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Supraphysiological Doses of Levothyroxine as Adjunctive Therapy in Bipolar Depression

Information source: Charite University, Berlin, Germany
ClinicalTrials.gov processed this data on August 23, 2015
Link to the current ClinicalTrials.gov record.

Condition(s) targeted: Bipolar Disorder

Intervention: L-Thyroxine (Drug); Placebo (Drug)

Phase: Phase 2/Phase 3

Status: Completed

Sponsored by: Charite University, Berlin, Germany


There is growing evidence that thyroid axis dysfunction may contribute to the pathophysiology of bipolar illness. Open-label studies have consistently demonstrated that the behavioral expression of bipolar disorder can be modified by a change in thyroid status, and in many instances the course of illness is improved through the use of adjunct thyroid hormone treatment. Recent evidence emerged from acute intervention studies that add-on treatment with supraphysiological doses of levothyroxine is an effective augmenting agent in patients with a major depressive episode. The primary goal of this international multicenter trial (5 sites) is to determine in a 13-week, randomized, placebo-controlled design (1 week single-blind placebo run-in, 6 week double-blind, 6 week open-label) the efficacy and safety of add-on treatment with levothyroxine (300 mcg/d) in combination with mood stabilizer/antidepressant therapy in the treatment of patients with bipolar depression. The main hypotheses is: treatment with levothyroxine will result in a significantly greater mean reduction of HRSD total score and in a higher number of responders and remitters compared to placebo treatment. This proposal will build on our pilot data and provide evidence for the use of levothyroxine as an effective augmentation strategy in the treatment of bipolar depression.

Clinical Details

Official title: Supraphysiological Doses of Levothyroxine as Adjunctive Therapy in Bipolar Depression: A Multicenter, Randomized, Double-blind, Placebo-controlled Study.

Study design: Allocation: Randomized, Endpoint Classification: Safety/Efficacy Study, Intervention Model: Parallel Assignment, Masking: Double Blind (Subject, Investigator), Primary Purpose: Treatment

Primary outcome: Mean change in Hamilton Rating Scale for Depression (HRSD, 17 items)

Secondary outcome:

Mean change and single items change in the Thyroid Symtom List (TSL)



Minimum age: 18 Years. Maximum age: 65 Years. Gender(s): Both.


Inclusion Criteria:

- Diagnosis of bipolar I or II disorder, currently depressive episode according to the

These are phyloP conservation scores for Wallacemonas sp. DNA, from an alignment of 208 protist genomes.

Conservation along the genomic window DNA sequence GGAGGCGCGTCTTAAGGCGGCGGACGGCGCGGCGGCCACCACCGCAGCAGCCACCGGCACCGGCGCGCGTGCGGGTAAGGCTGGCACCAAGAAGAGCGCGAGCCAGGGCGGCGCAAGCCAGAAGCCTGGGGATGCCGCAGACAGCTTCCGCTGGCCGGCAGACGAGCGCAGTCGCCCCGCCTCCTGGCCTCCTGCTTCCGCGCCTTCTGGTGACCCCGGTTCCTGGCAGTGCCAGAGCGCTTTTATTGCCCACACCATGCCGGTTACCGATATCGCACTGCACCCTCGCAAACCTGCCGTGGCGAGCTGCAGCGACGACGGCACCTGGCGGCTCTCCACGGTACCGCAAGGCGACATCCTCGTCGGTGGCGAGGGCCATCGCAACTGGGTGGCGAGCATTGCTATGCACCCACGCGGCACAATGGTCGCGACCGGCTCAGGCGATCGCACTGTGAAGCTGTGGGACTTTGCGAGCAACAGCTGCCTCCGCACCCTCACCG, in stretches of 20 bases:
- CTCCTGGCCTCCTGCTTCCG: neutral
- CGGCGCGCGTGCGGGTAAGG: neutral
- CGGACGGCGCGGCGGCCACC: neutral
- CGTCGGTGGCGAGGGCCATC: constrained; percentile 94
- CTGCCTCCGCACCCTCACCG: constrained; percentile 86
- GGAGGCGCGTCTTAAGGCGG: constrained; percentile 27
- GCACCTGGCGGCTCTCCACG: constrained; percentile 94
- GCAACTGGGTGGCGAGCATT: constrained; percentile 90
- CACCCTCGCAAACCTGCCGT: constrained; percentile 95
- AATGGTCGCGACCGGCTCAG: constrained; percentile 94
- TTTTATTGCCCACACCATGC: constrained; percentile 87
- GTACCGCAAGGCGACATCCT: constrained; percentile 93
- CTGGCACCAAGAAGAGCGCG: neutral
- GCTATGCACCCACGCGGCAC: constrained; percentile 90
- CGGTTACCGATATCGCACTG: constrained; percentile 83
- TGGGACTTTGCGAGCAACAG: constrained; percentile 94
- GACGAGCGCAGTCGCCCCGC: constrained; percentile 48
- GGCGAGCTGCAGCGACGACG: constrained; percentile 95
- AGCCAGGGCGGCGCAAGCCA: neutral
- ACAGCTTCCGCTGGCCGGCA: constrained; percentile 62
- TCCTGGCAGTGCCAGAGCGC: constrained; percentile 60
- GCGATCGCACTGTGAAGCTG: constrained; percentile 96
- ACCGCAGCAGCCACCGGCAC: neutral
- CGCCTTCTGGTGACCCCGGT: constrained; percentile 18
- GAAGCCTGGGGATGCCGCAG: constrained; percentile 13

Diagnostic and Statistical Manual of Mental Disorders, Fourth Edition (DSM-IV)

- Hamilton Rating Scale for Depression (HAM-D) 17-item score ≥14, a HAM-D item 1

(depressed mood) score ≥2 at the screening and randomization visits

- Young Mania Rating Scale (YMRS) score ≤12 at the screening and randomization visits.

- Pretreatment with a mood stabilizer and/or an antidepressant at standard doses (Bauer

et al. 2007a) for at least six weeks since the last dose adjustment, and for at least two weeks before enrollment

- Serum levels of mood stabilizer were required to be within therapeutic ranges

- TSH levels in normal range (serum TSH 0. 3 - 4. 7 mU/l)

Exclusion Criteria:

- Any axis I disorder other than bipolar disorder

- Recent ultra-rapid cycling course (12 or more episodes in previous year), - - a

diagnosis of substance dependence (DSM-IV) or substance use (except for nicotine) within 12 months before the screening visit

- Clinically significant medical illness, especially severe cardiovascular diseases

- Organic brain disorder

- Current serious suicidal or homicidal risk by clinical judgment of the investigator

- History of previous or current thyroid disease

- Thyroid hormone treatment

Locations and Contacts

Department of Psychiatry and Psychotherapy, Charité Universitätsmedizin Berlin, Campus Mitte, Berlin, Germany, Berlin, Germany

Department of Psychiatry, LWL University Hospital, Ruhr University Bochum, Bochum, Germany, Bochum, Germany

Department of Psychiatry and Psychotherapy, University Hospital Carl Gustav Carus, Technische Universität Dresden, Dresden, Germany, Dresden, Germany

Department of Psychiatry and Psychotherapy, University of Göttingen, Germany, Göttingen, Germany

University of California in Los Angeles, Los Angeles, California, United States

Additional Information

Starting date: March 2004
Last updated: February 7, 2012

Page last updated: August 23, 2015

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